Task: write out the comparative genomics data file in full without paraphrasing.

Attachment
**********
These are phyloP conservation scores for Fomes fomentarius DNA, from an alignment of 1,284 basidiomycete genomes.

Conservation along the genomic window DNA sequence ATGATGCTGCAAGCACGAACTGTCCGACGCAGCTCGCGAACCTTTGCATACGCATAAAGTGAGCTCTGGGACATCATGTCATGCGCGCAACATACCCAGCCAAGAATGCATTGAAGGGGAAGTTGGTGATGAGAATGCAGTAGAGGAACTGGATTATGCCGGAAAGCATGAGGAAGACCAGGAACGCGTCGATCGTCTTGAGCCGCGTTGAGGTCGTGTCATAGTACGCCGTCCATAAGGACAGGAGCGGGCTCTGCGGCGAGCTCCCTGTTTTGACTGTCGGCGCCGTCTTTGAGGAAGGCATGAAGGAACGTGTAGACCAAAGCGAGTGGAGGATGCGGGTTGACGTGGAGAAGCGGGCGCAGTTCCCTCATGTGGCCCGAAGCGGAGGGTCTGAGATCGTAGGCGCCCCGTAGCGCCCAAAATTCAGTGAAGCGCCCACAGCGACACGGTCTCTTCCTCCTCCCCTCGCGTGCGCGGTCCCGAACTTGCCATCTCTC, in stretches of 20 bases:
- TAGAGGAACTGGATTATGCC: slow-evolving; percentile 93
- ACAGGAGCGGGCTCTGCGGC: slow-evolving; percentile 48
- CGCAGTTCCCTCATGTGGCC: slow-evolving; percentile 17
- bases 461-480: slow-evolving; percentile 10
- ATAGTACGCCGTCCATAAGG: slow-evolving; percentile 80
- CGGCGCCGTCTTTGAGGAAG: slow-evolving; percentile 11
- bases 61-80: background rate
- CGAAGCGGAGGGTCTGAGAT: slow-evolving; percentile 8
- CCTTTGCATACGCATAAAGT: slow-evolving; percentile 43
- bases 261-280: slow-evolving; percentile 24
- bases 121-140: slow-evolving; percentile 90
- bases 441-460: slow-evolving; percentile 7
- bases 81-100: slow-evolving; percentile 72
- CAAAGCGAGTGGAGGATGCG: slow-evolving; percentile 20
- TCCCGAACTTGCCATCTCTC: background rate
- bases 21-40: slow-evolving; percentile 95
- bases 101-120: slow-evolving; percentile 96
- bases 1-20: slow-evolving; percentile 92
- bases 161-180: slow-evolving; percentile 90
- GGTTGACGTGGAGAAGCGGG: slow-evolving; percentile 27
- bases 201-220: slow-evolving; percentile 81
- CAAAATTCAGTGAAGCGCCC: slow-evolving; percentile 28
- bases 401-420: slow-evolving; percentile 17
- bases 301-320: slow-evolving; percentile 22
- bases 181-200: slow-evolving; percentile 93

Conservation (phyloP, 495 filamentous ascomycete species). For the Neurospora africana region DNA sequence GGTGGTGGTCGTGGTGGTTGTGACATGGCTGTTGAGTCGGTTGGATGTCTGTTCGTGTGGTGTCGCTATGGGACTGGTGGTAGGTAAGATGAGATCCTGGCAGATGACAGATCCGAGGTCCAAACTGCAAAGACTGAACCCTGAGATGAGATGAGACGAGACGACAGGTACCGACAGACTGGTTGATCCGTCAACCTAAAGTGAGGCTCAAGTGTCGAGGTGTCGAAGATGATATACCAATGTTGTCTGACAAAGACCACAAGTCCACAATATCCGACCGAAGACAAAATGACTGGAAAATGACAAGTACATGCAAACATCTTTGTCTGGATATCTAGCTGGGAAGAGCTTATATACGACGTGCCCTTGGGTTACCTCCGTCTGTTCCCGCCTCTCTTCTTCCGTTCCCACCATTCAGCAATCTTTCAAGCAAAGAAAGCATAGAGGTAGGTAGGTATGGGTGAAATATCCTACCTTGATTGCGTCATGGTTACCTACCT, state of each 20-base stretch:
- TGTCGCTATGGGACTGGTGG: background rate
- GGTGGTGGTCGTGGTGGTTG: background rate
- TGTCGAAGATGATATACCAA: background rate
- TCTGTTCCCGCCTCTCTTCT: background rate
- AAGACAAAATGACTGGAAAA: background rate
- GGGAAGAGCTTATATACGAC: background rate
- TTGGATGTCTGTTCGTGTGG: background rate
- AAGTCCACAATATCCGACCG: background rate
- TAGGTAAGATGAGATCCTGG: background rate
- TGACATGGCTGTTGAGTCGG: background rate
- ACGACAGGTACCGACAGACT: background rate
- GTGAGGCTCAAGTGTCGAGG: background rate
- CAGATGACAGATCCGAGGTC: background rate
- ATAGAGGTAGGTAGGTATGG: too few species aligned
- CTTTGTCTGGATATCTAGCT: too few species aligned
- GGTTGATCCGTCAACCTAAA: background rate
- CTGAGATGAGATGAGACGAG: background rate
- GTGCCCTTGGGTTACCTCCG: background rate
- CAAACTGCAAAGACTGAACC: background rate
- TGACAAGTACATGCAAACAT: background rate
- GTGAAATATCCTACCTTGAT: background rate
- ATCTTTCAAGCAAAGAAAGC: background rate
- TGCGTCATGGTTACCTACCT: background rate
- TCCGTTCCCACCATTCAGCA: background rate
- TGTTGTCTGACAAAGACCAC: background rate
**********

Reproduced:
These are phyloP conservation scores for Fomes fomentarius DNA, from an alignment of 1,284 basidiomycete genomes.

Conservation along the genomic window DNA sequence ATGATGCTGCAAGCACGAACTGTCCGACGCAGCTCGCGAACCTTTGCATACGCATAAAGTGAGCTCTGGGACATCATGTCATGCGCGCAACATACCCAGCCAAGAATGCATTGAAGGGGAAGTTGGTGATGAGAATGCAGTAGAGGAACTGGATTATGCCGGAAAGCATGAGGAAGACCAGGAACGCGTCGATCGTCTTGAGCCGCGTTGAGGTCGTGTCATAGTACGCCGTCCATAAGGACAGGAGCGGGCTCTGCGGCGAGCTCCCTGTTTTGACTGTCGGCGCCGTCTTTGAGGAAGGCATGAAGGAACGTGTAGACCAAAGCGAGTGGAGGATGCGGGTTGACGTGGAGAAGCGGGCGCAGTTCCCTCATGTGGCCCGAAGCGGAGGGTCTGAGATCGTAGGCGCCCCGTAGCGCCCAAAATTCAGTGAAGCGCCCACAGCGACACGGTCTCTTCCTCCTCCCCTCGCGTGCGCGGTCCCGAACTTGCCATCTCTC, in stretches of 20 bases:
- TAGAGGAACTGGATTATGCC: slow-evolving; percentile 93
- ACAGGAGCGGGCTCTGCGGC: slow-evolving; percentile 48
- CGCAGTTCCCTCATGTGGCC: slow-evolving; percentile 17
- bases 461-480: slow-evolving; percentile 10
- ATAGTACGCCGTCCATAAGG: slow-evolving; percentile 80
- CGGCGCCGTCTTTGAGGAAG: slow-evolving; percentile 11
- bases 61-80: background rate
- CGAAGCGGAGGGTCTGAGAT: slow-evolving; percentile 8
- CCTTTGCATACGCATAAAGT: slow-evolving; percentile 43
- bases 261-280: slow-evolving; percentile 24
- bases 121-140: slow-evolving; percentile 90
- bases 441-460: slow-evolving; percentile 7
- bases 81-100: slow-evolving; percentile 72
- CAAAGCGAGTGGAGGATGCG: slow-evolving; percentile 20
- TCCCGAACTTGCCATCTCTC: background rate
- bases 21-40: slow-evolving; percentile 95
- bases 101-120: slow-evolving; percentile 96
- bases 1-20: slow-evolving; percentile 92
- bases 161-180: slow-evolving; percentile 90
- GGTTGACGTGGAGAAGCGGG: slow-evolving; percentile 27
- bases 201-220: slow-evolving; percentile 81
- CAAAATTCAGTGAAGCGCCC: slow-evolving; percentile 28
- bases 401-420: slow-evolving; percentile 17
- bases 301-320: slow-evolving; percentile 22
- bases 181-200: slow-evolving; percentile 93

Conservation (phyloP, 495 filamentous ascomycete species). For the Neurospora africana region DNA sequence GGTGGTGGTCGTGGTGGTTGTGACATGGCTGTTGAGTCGGTTGGATGTCTGTTCGTGTGGTGTCGCTATGGGACTGGTGGTAGGTAAGATGAGATCCTGGCAGATGACAGATCCGAGGTCCAAACTGCAAAGACTGAACCCTGAGATGAGATGAGACGAGACGACAGGTACCGACAGACTGGTTGATCCGTCAACCTAAAGTGAGGCTCAAGTGTCGAGGTGTCGAAGATGATATACCAATGTTGTCTGACAAAGACCACAAGTCCACAATATCCGACCGAAGACAAAATGACTGGAAAATGACAAGTACATGCAAACATCTTTGTCTGGATATCTAGCTGGGAAGAGCTTATATACGACGTGCCCTTGGGTTACCTCCGTCTGTTCCCGCCTCTCTTCTTCCGTTCCCACCATTCAGCAATCTTTCAAGCAAAGAAAGCATAGAGGTAGGTAGGTATGGGTGAAATATCCTACCTTGATTGCGTCATGGTTACCTACCT, state of each 20-base stretch:
- TGTCGCTATGGGACTGGTGG: background rate
- GGTGGTGGTCGTGGTGGTTG: background rate
- TGTCGAAGATGATATACCAA: background rate
- TCTGTTCCCGCCTCTCTTCT: background rate
- AAGACAAAATGACTGGAAAA: background rate
- GGGAAGAGCTTATATACGAC: background rate
- TTGGATGTCTGTTCGTGTGG: background rate
- AAGTCCACAATATCCGACCG: background rate
- TAGGTAAGATGAGATCCTGG: background rate
- TGACATGGCTGTTGAGTCGG: background rate
- ACGACAGGTACCGACAGACT: background rate
- GTGAGGCTCAAGTGTCGAGG: background rate
- CAGATGACAGATCCGAGGTC: background rate
- ATAGAGGTAGGTAGGTATGG: too few species aligned
- CTTTGTCTGGATATCTAGCT: too few species aligned
- GGTTGATCCGTCAACCTAAA: background rate
- CTGAGATGAGATGAGACGAG: background rate
- GTGCCCTTGGGTTACCTCCG: background rate
- CAAACTGCAAAGACTGAACC: background rate
- TGACAAGTACATGCAAACAT: background rate
- GTGAAATATCCTACCTTGAT: background rate
- ATCTTTCAAGCAAAGAAAGC: background rate
- TGCGTCATGGTTACCTACCT: background rate
- TCCGTTCCCACCATTCAGCA: background rate
- TGTTGTCTGACAAAGACCAC: background rate